The slight duality of character required further investigation, so I took a scenic route involving both the best and the worst of local roads on the way to find a location for the photo shoot. What I discovered was that, surprisingly for a bike like this, the Transalp appreciates being shown a firm hand. What was even more of a surprise, for me at least, was the way that the Transalp responded to enthusiastic riding. While remaining totally forgiving and neutral, the Transalp could be stuffed into corners with surprising vigour and was perfectly happy to receive large handfuls of throttle at all sorts of inappropriate times, steadily refusing to get even slightly out of hand. While some of that is surely down to a lack of power, the rest is due to some pretty good chassis design.

We really ought to pay some attention to the engine. Because it’s old. In fact, by mainstream Honda standards, it’s positively prehistoric, being blessed with a pair of carburettors and three valves with just one overhead cam per cylinder. The exhaust is neat, exiting in a stacked pair of pipes on the right and looking far more businesslike than is really warranted. The clutch is light and positive, and the gearbox is typically slick. Throttle action is light and the carburation is spot on, with no glitches or hiccups at all provided that you have remembered to set (and turn off) the choke, situated below the tank on the left. Yes, just where the choke always used to be. With little vibration and a friendly character, the engine goes a long way to make up for its lack of get up and go by simply being easy to live with. Which is no bad thing.

Chassis-wise, the Transalp continues in much the same theme. The technology is old but tried and tested while styling is very much take it or leave it but utterly practical at the same time. The small rack which is fitted as standard takes a standard topbox without problem, though the one fitted was actually intended for a VFR800 but was installed as an emergency measure as we were likely to be taking the Transalp to Europe. But it did the job nicely anyway.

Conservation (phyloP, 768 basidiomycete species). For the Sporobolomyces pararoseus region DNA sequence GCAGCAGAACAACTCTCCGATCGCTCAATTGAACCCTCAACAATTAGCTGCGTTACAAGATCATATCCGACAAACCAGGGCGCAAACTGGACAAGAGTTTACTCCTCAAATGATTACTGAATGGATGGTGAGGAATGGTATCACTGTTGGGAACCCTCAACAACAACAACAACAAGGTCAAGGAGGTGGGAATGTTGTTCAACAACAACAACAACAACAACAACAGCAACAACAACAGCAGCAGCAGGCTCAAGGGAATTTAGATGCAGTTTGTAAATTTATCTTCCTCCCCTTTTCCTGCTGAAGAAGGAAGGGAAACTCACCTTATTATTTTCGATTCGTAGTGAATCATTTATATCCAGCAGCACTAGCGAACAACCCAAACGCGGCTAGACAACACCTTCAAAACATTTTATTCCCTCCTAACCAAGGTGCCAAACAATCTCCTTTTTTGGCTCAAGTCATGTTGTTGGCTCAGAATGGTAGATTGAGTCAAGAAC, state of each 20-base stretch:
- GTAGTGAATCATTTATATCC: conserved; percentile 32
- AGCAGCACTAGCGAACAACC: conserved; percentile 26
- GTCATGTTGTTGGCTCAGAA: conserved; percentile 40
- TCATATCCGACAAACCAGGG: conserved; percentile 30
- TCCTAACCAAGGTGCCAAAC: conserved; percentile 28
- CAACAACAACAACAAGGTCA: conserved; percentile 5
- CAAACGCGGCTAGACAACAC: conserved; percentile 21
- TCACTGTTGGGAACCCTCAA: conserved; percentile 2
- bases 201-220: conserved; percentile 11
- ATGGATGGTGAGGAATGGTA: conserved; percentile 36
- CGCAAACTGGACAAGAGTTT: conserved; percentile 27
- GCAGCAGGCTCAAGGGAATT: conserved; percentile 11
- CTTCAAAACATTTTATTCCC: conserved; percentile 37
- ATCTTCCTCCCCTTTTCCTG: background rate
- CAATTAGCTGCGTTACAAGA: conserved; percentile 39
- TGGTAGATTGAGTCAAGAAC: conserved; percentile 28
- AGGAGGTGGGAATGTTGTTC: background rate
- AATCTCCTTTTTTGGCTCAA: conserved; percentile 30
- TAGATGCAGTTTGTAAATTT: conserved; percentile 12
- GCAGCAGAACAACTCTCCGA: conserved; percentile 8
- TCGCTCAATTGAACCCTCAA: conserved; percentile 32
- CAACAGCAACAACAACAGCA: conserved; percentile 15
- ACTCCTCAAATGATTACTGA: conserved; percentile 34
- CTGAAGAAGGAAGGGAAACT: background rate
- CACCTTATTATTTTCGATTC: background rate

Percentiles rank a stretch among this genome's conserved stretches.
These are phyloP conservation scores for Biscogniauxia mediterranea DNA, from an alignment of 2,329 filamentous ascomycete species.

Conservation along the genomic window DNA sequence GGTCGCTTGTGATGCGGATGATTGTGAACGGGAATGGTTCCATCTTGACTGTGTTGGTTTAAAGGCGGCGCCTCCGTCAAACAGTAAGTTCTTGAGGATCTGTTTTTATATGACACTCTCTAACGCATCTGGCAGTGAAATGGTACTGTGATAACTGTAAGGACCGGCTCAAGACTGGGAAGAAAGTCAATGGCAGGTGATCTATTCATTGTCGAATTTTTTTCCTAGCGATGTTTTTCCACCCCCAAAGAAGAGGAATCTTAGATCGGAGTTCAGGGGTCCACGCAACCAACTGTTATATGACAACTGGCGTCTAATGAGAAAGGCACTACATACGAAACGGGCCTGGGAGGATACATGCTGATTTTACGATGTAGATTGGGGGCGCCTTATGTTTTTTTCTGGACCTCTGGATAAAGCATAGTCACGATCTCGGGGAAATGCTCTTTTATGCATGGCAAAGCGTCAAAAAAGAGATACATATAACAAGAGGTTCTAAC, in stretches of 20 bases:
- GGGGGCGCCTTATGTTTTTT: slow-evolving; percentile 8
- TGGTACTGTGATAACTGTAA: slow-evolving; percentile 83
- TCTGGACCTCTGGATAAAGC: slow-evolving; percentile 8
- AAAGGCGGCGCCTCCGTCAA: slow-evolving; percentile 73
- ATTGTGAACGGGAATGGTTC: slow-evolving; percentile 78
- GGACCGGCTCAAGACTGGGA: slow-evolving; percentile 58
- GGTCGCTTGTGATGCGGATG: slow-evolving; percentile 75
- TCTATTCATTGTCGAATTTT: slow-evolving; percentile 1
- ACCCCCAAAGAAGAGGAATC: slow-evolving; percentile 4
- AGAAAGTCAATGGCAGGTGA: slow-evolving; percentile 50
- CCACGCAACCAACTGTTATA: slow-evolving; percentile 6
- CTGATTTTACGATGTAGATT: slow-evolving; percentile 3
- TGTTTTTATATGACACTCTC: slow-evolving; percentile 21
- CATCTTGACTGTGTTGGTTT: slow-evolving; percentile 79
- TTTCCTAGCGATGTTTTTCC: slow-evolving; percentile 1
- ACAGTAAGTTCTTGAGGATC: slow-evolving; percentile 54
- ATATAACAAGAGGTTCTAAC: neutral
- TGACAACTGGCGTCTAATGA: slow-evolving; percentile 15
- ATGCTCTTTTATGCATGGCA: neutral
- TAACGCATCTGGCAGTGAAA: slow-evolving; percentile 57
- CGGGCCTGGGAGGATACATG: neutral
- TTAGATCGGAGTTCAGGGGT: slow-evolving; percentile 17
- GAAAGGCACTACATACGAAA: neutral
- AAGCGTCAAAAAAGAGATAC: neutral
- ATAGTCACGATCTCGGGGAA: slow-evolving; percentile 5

Talking of Europe, the Transalp is very, very popular with our continental cousins. Monster trailies are a big thing in Europe, and the Transalp, while by no means the best on the market, is certainly one of the most accessible.

The Transalp is a large, heavy and rather softly sprung motorcycle. And I am not an off-road expert. So our offroad experience during this test consisted of a few hundred yards across a field looking for a good photography spot. This told me that the Transalp would do it if necessary but that offroad work was not the natural domain of bikes like this, no matter how many bash plates and brush guards are fitted. However, on the way to this field I needed to ride down several miles of unlisted road, accessed by several more miles of B road. And the Transalp excelled, the high riding position affording a great view of upcoming hazards, the wide bars giving great leverage for tight corners and the soft power delivery and forgiving handling allowing a sprightly exit from those corners. And urban riding, once the bull has been grasped by the horns, is straightforward enough though the soft suspension can result in some extreme pogoing action when filtering hard and the weedy horn may as well not exist – a bad thing in town. Dual carriageways and fast A roads are a chore best avoided – the Transalp lacks the power to tackle them with authority and sounds, and feels, strained and thrashy at faster cruising speeds.

The Transalp is a very difficult bike to dislike. The styling, while unlikely to win any awards, stopped grating after a short time, and the effective fairing and screen were very welcome when the weather turned a little nasty. The smooth and amiable engine was easy to live with and the handling was better than expected. But you know, the Transalp is also a rather difficult bike to like as well. It certainly did nothing wrong as such, and it is not, I hasten to add, a bad bike. Far from it. But it is, and I know I am going to regret saying this, rather a dull bike. However, the Transalp is very, very easy to ride and is incredibly practical. It is also cheap, at just over five grand on the road. Were I in the market for a reliable workhorse for, say, a daily commute into town with minimal mechanical attention or affection needed then the Transalp would be very near the top of my list.